: A Program Structure that Allows for Easier Maintenance

VocExile/Programming Topics/Computer Program Structure

A Computer Program Structure that Allows for Easier Maintenance

by Ed Perley

Consider how the operation of a complex industrial machine differs from that of a computer program. First of all, the machine has one or more control panels that give an up to the minute picture of what the machine is doing. If something goes wrong, a trained technician can spot the problem. Usually he can fix it by changing settings on the control panel. Or, if a component fails, he can either plug in a new one or switch to another one. Since all of the sockets have specific shapes, there is no danger of plugging a component in the wrong socket. Usually, all corrections can be made without turning the machine off or by spending hours examining diagrams of the machine's components.

It occured to me that it should be possible to design computer programs that have the above mentioned features. Some of my ideas are discussed below. There are three distinct parts to this system of programming, which are described below.

  1. Use of temporary global variables * to pass values to and from functions.
  2. Use of a function control panel to monitor and control all function calls.
  3. Use of a logic control panel to monitor and control program logic.

Using Temporary Global Variables to pass values to Modules

Temporary global variables are used to pass information to and from program functions or modules. They consist of global arrays of variables, one for each data type that the program will need to use. In languages that use pointers, there can also be an array of pointers. The names of these variables would be standard, ie. all programs with this type of design would use these same variables.

If properly implemented, this system could minimize errors resulting from mismatched varible types and confusion about whether variables need to be local or global. These properties also will make it easier to use a module in other programs with no modification.

    The rules for a given program function or module are given below.
  1. As much as is possible, all variables within a module will be local.
  2. Variables needed by a module are placed in the appropriate temproary global variables, as specified by documentation, before the module is called.
  3. Before it does anything else, the module will copy these values to local variables within the module, and zero out the global variables.
  4. If a type mismatch is detected, or the information read in is invalid, the module will return an error code and exit.
  5. After performing its assigned task, the module will copy its output to global variables. One variable will receive a status code that will indicate if the module operated correctly. It will also indicate if any output is outside the range of outputs expected.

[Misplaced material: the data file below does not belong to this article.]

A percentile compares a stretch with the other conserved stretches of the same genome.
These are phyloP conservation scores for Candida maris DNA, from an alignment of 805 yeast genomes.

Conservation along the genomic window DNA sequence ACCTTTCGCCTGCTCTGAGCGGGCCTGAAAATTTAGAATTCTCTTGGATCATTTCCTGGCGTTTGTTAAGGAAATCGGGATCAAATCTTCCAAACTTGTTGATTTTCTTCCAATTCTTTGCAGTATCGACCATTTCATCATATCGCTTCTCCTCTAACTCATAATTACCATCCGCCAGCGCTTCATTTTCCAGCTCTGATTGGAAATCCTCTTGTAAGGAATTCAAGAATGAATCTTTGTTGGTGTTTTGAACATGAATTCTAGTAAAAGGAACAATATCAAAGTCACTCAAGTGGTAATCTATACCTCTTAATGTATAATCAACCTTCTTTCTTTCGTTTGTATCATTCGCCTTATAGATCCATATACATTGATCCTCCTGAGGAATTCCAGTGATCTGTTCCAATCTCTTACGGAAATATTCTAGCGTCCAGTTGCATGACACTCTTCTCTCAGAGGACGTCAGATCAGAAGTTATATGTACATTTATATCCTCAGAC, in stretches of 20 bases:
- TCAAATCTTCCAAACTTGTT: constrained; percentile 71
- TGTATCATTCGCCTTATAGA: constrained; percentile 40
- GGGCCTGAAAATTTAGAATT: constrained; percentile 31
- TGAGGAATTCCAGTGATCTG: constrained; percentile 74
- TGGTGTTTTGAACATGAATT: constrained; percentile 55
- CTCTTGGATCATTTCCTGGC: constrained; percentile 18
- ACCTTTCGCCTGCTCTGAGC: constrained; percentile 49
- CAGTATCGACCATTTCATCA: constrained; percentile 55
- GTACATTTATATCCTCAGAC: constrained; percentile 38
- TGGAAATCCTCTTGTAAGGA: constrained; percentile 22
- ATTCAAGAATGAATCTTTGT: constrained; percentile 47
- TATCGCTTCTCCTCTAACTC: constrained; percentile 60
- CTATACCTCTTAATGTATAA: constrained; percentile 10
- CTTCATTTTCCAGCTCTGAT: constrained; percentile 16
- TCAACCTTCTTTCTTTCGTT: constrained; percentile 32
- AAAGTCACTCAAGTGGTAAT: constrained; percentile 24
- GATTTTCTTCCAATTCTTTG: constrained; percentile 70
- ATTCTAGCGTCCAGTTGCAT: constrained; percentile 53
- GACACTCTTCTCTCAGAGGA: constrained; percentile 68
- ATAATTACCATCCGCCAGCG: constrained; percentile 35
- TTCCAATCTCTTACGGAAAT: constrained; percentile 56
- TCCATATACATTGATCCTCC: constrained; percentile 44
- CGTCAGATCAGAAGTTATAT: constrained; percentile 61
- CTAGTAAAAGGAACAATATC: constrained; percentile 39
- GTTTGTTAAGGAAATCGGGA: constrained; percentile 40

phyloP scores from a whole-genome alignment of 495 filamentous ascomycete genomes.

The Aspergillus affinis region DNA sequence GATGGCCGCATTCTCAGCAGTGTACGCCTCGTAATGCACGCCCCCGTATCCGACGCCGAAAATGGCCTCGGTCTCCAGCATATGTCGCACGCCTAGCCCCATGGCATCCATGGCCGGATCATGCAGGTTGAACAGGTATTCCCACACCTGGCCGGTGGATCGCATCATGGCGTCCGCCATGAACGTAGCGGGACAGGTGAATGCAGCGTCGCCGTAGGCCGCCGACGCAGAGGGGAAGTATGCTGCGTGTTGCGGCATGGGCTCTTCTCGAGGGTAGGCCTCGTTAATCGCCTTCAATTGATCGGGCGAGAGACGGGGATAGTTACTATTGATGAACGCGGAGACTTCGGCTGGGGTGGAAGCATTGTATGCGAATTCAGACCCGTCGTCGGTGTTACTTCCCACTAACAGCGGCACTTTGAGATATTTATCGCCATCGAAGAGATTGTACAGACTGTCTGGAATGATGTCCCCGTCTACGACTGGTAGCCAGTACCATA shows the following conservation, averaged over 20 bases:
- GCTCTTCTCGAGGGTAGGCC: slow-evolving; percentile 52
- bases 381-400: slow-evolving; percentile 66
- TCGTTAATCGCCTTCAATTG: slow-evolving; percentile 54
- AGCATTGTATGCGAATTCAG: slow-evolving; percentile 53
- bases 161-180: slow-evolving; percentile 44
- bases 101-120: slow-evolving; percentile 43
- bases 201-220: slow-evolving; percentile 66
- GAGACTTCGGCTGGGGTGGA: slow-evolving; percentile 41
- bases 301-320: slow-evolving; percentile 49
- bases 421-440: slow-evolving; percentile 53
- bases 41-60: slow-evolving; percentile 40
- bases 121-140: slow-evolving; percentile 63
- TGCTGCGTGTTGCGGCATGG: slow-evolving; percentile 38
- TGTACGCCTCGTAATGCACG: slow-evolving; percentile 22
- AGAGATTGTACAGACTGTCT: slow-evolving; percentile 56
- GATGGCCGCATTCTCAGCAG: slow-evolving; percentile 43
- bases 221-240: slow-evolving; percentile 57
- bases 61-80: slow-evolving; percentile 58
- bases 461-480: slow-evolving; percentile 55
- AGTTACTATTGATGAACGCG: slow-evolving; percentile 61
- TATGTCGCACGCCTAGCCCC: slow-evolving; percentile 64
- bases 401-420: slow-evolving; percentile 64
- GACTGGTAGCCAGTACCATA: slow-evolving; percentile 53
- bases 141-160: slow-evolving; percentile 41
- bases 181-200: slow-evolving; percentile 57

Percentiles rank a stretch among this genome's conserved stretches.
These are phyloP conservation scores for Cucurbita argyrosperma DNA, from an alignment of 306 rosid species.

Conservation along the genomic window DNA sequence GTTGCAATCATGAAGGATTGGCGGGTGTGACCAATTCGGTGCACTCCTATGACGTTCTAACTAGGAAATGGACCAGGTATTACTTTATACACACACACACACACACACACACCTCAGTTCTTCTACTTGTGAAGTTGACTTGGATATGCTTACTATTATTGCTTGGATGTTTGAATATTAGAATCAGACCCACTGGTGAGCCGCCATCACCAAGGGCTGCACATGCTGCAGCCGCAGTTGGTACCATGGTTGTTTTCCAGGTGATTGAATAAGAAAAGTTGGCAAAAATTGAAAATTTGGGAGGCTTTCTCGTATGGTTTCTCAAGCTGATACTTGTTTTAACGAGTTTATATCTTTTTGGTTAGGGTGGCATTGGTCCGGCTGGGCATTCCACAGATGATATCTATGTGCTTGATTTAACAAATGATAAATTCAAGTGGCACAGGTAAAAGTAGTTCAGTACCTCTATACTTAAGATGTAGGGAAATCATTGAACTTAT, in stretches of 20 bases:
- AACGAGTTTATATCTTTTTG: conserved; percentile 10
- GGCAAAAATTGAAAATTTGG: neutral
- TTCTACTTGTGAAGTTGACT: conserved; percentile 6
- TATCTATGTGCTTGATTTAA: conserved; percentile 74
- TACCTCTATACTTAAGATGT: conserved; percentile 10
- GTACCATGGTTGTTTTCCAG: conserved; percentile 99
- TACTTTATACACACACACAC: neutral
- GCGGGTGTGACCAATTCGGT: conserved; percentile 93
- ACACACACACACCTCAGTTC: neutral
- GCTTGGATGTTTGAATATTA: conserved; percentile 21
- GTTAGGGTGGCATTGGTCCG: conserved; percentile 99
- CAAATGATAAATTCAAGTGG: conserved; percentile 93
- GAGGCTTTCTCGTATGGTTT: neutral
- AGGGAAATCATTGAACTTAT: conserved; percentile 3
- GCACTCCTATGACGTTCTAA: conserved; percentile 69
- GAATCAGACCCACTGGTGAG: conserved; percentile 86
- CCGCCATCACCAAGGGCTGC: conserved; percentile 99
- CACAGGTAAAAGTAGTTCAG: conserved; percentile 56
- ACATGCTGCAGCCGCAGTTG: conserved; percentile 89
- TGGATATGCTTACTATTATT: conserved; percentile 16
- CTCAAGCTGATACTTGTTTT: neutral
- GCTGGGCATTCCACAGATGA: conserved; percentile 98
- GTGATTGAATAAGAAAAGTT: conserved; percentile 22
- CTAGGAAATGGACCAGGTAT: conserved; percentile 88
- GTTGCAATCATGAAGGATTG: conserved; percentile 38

6. The module will contain text that specifies which global variables it will read and which ones will receive its output. These will be displayed by the the control panel, which is described below.
  7. The code that calls the module will copy the information to it's local variables, and zero out the temporary global variables, making them ready for reuse.

The Control Module and Control Panel

The control module and control panel control all calls to functions and modules in a program.

Every module and function in the program is assigned a number. No program module is called directly. Instead, the appropriate number is placed in a temporary integer variable, and the control module is called. All calls for functions and program modules are made through the control module. This system could conceivably be extended to call separate programs if there is a means to pass variables to them.

The Control Panel is a screen display of all of the modules that are called in the program. It can be used to turn a module off or on, or to substitute a different module to do the required task. And this can be done while the program is running. It will also display basic documentation for each module, saying what is it's purpose, what modules it calls, and what global variables it needs to read and write to. It will also display a status code for each module.

On the Programming Menu (Link is shown below) is a link to my report on the design of a Surface View program, using a program structure similar to this one.

The Logic module and Logic Control Panel

The logic module will control any program logic that may need to be modified when the program needs to debugged or upgraded. Like the control module above, it will have its own control panel. It will use a system something like my discussion on logic tables (Use the link to the Programming Menu below.)

There will be future discussion on this design in the future. I have been advised that there are some problems with this plan that should be addressed.

* I changed the term standard global variables to temporary global variables. I like it better.

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Date last updated: Nov 1, 1998